Most teens do not have a vote, so @15, a new teen-led social change platform from Best Buy, has been launched to give them a voice.
With the release of the first in a series of quarterly @15 IMO (shorthand for â€œIn My Opinionâ€) polls, teens will be heard. Best Buy also announced it is inviting teens to help direct its philanthropy through the newly-created @15 Fund, which teens will execute to help fund social change projects.
The first @15 IMO survey, conducted in September 2008, reveals that the majority (80 percent) of U.S. teens feel like they arenâ€™t heard by adults in general. Seventy percent of the group is â€œâ€˜pessimisticâ€™ about the future,â€ while more than 60 percent of the 13-17 year-olds who participated in the IMO feel that the economy is the top issue the presidential candidates should be discussing. Teens also say they fear that the recent Wall Street bailout will have repercussions for years to come â€“ and that the younger generation will be left holding the bag for the decisions adult leaders are making today.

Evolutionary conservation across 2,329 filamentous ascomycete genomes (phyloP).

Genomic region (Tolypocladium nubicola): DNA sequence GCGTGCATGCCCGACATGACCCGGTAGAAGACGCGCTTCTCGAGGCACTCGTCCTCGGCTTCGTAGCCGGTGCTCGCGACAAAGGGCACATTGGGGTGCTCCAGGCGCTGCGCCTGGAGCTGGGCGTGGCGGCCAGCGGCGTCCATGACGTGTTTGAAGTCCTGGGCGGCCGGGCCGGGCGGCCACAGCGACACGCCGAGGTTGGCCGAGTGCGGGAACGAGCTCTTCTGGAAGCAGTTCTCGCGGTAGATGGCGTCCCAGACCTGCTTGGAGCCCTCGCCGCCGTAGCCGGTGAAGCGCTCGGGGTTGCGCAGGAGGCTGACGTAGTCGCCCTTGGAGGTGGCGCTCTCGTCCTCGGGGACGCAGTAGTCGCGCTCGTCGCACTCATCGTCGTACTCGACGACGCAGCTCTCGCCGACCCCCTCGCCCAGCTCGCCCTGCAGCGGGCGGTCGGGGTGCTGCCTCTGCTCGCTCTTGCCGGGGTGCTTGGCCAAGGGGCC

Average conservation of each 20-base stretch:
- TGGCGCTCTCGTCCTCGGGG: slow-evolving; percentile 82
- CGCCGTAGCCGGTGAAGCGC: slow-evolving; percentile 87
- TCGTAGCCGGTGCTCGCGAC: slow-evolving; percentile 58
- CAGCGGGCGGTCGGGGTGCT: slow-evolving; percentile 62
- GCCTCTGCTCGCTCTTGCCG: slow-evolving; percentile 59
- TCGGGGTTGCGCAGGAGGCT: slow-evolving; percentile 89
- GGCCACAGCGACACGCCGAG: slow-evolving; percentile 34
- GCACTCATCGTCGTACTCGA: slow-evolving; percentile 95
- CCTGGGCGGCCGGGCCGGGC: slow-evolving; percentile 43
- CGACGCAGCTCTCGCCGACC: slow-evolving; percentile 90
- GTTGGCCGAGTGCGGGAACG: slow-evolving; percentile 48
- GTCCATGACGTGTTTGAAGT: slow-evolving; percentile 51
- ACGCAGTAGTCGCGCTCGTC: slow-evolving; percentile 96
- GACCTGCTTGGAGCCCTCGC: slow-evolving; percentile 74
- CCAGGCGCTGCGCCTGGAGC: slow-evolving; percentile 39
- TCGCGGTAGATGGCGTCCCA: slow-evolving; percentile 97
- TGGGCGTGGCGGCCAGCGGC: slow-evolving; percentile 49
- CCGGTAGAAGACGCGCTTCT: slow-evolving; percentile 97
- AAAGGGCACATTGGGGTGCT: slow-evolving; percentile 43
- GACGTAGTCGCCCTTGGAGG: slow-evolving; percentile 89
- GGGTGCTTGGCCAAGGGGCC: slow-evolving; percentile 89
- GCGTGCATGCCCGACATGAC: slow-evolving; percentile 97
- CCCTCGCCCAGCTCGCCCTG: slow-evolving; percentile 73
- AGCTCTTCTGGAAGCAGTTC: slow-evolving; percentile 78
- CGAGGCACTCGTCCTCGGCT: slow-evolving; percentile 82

The poll was conducted nationally using the online media and social networks that teens use regularly to share their thoughts. Other @15 IMO highlights include:
â€¢ The vast majority of teen respondents (80 percent) would like to sit down with the two U.S. presidential candidates to help them understand whatâ€™s important to teens.
â€¢ The majority of teens surveyed are closely following the presidential race, males and older teens in particular; less than 25 percent say they arenâ€™t following the race much at all.
â€¢ Older teens have a greater interest in becoming involved in the political process than females and younger teens.
â€¢ Teens feel their own parents pay as much attention to their opinions on important issues as their friends do (about one in four say â€œa lotâ€). They also say teachers pay more attention than elected officials, but considerably less than their own parents and friends.